The Codices Becker I and II – were named according to the previous owner from Darmstadt, and it is here that it was placed in the Ethnology Museum in 1897 (formerly k.k. Naturhistorisches Hofmuseum). The codices are amongst a few of the remaining preserved manuscripts of their kind, making them one of the most valuable of old Mexican manuscripts.
The Codex Becker I concerns itself with subject material primarily from a pre-Spanish source. The three preserved pieces (altogether 16 pages) encompass the short time period of 21 years and involve the saga of two Mixtecan dynasties (including numerous relatives and siblings from this dynasty of princes). The exact chronological placement is explained by yearly hieroglyphics portrayed in a meandering arranged pattern of highly-detailed painted pictures.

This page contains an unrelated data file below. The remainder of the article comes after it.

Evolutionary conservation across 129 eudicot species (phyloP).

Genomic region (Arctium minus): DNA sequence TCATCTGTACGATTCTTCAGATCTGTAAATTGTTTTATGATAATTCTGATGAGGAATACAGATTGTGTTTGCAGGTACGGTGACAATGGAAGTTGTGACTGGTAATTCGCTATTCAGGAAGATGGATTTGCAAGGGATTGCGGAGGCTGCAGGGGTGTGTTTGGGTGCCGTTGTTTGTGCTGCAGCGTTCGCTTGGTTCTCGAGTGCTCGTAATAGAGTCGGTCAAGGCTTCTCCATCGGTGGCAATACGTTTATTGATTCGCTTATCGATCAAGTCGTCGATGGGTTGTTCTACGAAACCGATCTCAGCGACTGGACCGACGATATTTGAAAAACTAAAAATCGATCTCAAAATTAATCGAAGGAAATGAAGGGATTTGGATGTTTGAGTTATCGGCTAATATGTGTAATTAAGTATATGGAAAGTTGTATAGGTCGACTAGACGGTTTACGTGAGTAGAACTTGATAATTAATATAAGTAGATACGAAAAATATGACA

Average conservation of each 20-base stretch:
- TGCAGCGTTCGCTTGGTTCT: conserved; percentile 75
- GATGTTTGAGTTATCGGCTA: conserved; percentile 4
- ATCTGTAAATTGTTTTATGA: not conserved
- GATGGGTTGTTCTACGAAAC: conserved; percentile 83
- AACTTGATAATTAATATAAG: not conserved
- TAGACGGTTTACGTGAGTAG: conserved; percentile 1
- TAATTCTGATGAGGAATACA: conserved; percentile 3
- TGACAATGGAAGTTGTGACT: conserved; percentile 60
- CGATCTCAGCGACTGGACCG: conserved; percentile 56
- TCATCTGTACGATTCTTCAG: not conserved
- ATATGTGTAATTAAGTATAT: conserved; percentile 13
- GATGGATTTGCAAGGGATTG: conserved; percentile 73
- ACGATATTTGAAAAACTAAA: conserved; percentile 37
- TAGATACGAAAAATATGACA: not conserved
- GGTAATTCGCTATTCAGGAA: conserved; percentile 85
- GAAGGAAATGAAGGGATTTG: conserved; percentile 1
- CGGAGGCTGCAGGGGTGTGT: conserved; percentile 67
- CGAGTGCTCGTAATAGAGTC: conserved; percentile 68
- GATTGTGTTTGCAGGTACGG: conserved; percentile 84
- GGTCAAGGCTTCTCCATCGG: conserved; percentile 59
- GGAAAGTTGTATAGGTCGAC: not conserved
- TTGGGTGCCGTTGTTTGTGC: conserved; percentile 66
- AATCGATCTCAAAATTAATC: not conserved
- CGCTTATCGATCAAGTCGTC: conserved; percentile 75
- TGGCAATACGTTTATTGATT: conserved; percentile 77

The preserved Codex Becker II is a copy of a pre-colonial manuscript from the first half of the 16th century and contains 5 pages which provide a list of monarchies and genealogical data; a historical document in which a patriarchal social order is clearly visible (the women are shown following the men to their domiciles). Religious interests (i.e. the highly detailed description of ceremonies and temple rituals), as well as certain historical writings, play the main role and give an impression of the predominant place that religion held within the daily life of the Mixtecs.